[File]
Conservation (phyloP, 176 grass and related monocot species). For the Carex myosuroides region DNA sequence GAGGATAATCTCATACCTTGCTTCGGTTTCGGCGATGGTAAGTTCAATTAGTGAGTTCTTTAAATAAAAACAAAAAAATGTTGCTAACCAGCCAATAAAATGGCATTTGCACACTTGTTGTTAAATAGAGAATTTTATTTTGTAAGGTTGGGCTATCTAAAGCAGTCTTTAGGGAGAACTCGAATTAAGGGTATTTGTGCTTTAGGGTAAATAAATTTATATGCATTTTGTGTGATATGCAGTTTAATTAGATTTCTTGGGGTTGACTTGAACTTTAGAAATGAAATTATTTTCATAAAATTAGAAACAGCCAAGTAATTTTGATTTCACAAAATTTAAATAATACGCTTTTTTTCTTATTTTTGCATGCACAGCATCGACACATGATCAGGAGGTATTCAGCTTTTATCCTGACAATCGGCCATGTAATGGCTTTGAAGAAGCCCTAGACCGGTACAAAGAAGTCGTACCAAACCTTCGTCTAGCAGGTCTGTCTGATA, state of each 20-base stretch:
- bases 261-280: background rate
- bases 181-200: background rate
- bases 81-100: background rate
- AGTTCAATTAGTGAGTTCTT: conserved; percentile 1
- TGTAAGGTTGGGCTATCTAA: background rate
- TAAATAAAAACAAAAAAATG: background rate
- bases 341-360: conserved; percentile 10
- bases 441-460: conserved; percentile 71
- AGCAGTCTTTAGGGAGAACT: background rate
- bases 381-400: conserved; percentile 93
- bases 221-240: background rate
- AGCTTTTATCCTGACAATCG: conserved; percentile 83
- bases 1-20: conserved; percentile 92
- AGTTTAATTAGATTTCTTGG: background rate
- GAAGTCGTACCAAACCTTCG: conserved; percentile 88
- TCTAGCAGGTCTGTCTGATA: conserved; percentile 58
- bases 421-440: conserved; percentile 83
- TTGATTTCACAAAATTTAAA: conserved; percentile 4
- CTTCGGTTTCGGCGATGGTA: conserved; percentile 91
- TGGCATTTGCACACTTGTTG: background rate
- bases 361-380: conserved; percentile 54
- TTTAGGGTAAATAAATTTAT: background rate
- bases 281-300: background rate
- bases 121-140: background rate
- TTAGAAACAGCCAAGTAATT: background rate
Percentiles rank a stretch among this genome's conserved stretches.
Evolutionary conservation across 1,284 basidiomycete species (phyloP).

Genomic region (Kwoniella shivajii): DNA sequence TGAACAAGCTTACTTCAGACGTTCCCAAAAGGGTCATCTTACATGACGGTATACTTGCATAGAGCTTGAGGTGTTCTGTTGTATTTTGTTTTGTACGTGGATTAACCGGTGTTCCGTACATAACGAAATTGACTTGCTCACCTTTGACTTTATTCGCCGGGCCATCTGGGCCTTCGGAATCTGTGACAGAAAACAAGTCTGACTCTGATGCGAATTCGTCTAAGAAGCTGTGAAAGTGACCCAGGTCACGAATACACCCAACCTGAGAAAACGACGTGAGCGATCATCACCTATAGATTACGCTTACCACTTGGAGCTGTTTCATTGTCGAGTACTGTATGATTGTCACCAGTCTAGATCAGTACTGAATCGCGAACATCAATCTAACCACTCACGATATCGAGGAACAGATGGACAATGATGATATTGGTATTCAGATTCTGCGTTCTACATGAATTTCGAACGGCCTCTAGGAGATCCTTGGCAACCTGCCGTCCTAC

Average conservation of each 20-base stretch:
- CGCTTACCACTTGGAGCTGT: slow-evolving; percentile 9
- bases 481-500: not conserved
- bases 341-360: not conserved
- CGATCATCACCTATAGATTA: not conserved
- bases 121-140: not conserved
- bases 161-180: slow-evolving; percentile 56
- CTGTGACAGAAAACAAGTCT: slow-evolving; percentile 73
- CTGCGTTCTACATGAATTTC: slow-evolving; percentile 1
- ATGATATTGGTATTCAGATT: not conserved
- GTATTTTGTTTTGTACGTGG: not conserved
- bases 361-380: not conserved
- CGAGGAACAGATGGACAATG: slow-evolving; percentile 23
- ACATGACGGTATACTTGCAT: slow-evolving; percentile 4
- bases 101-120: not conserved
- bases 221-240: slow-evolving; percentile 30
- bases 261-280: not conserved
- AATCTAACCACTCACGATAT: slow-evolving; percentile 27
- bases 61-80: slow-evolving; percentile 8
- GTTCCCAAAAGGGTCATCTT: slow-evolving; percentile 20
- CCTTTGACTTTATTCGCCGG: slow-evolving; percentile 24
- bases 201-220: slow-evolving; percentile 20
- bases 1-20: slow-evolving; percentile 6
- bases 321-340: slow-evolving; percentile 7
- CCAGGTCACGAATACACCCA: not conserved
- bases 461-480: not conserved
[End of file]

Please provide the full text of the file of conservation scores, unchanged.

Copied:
Conservation (phyloP, 176 grass and related monocot species). For the Carex myosuroides region DNA sequence GAGGATAATCTCATACCTTGCTTCGGTTTCGGCGATGGTAAGTTCAATTAGTGAGTTCTTTAAATAAAAACAAAAAAATGTTGCTAACCAGCCAATAAAATGGCATTTGCACACTTGTTGTTAAATAGAGAATTTTATTTTGTAAGGTTGGGCTATCTAAAGCAGTCTTTAGGGAGAACTCGAATTAAGGGTATTTGTGCTTTAGGGTAAATAAATTTATATGCATTTTGTGTGATATGCAGTTTAATTAGATTTCTTGGGGTTGACTTGAACTTTAGAAATGAAATTATTTTCATAAAATTAGAAACAGCCAAGTAATTTTGATTTCACAAAATTTAAATAATACGCTTTTTTTCTTATTTTTGCATGCACAGCATCGACACATGATCAGGAGGTATTCAGCTTTTATCCTGACAATCGGCCATGTAATGGCTTTGAAGAAGCCCTAGACCGGTACAAAGAAGTCGTACCAAACCTTCGTCTAGCAGGTCTGTCTGATA, state of each 20-base stretch:
- bases 261-280: background rate
- bases 181-200: background rate
- bases 81-100: background rate
- AGTTCAATTAGTGAGTTCTT: conserved; percentile 1
- TGTAAGGTTGGGCTATCTAA: background rate
- TAAATAAAAACAAAAAAATG: background rate
- bases 341-360: conserved; percentile 10
- bases 441-460: conserved; percentile 71
- AGCAGTCTTTAGGGAGAACT: background rate
- bases 381-400: conserved; percentile 93
- bases 221-240: background rate
- AGCTTTTATCCTGACAATCG: conserved; percentile 83
- bases 1-20: conserved; percentile 92
- AGTTTAATTAGATTTCTTGG: background rate
- GAAGTCGTACCAAACCTTCG: conserved; percentile 88
- TCTAGCAGGTCTGTCTGATA: conserved; percentile 58
- bases 421-440: conserved; percentile 83
- TTGATTTCACAAAATTTAAA: conserved; percentile 4
- CTTCGGTTTCGGCGATGGTA: conserved; percentile 91
- TGGCATTTGCACACTTGTTG: background rate
- bases 361-380: conserved; percentile 54
- TTTAGGGTAAATAAATTTAT: background rate
- bases 281-300: background rate
- bases 121-140: background rate
- TTAGAAACAGCCAAGTAATT: background rate
Percentiles rank a stretch among this genome's conserved stretches.
Evolutionary conservation across 1,284 basidiomycete species (phyloP).

Genomic region (Kwoniella shivajii): DNA sequence TGAACAAGCTTACTTCAGACGTTCCCAAAAGGGTCATCTTACATGACGGTATACTTGCATAGAGCTTGAGGTGTTCTGTTGTATTTTGTTTTGTACGTGGATTAACCGGTGTTCCGTACATAACGAAATTGACTTGCTCACCTTTGACTTTATTCGCCGGGCCATCTGGGCCTTCGGAATCTGTGACAGAAAACAAGTCTGACTCTGATGCGAATTCGTCTAAGAAGCTGTGAAAGTGACCCAGGTCACGAATACACCCAACCTGAGAAAACGACGTGAGCGATCATCACCTATAGATTACGCTTACCACTTGGAGCTGTTTCATTGTCGAGTACTGTATGATTGTCACCAGTCTAGATCAGTACTGAATCGCGAACATCAATCTAACCACTCACGATATCGAGGAACAGATGGACAATGATGATATTGGTATTCAGATTCTGCGTTCTACATGAATTTCGAACGGCCTCTAGGAGATCCTTGGCAACCTGCCGTCCTAC

Average conservation of each 20-base stretch:
- CGCTTACCACTTGGAGCTGT: slow-evolving; percentile 9
- bases 481-500: not conserved
- bases 341-360: not conserved
- CGATCATCACCTATAGATTA: not conserved
- bases 121-140: not conserved
- bases 161-180: slow-evolving; percentile 56
- CTGTGACAGAAAACAAGTCT: slow-evolving; percentile 73
- CTGCGTTCTACATGAATTTC: slow-evolving; percentile 1
- ATGATATTGGTATTCAGATT: not conserved
- GTATTTTGTTTTGTACGTGG: not conserved
- bases 361-380: not conserved
- CGAGGAACAGATGGACAATG: slow-evolving; percentile 23
- ACATGACGGTATACTTGCAT: slow-evolving; percentile 4
- bases 101-120: not conserved
- bases 221-240: slow-evolving; percentile 30
- bases 261-280: not conserved
- AATCTAACCACTCACGATAT: slow-evolving; percentile 27
- bases 61-80: slow-evolving; percentile 8
- GTTCCCAAAAGGGTCATCTT: slow-evolving; percentile 20
- CCTTTGACTTTATTCGCCGG: slow-evolving; percentile 24
- bases 201-220: slow-evolving; percentile 20
- bases 1-20: slow-evolving; percentile 6
- bases 321-340: slow-evolving; percentile 7
- CCAGGTCACGAATACACCCA: not conserved
- bases 461-480: not conserved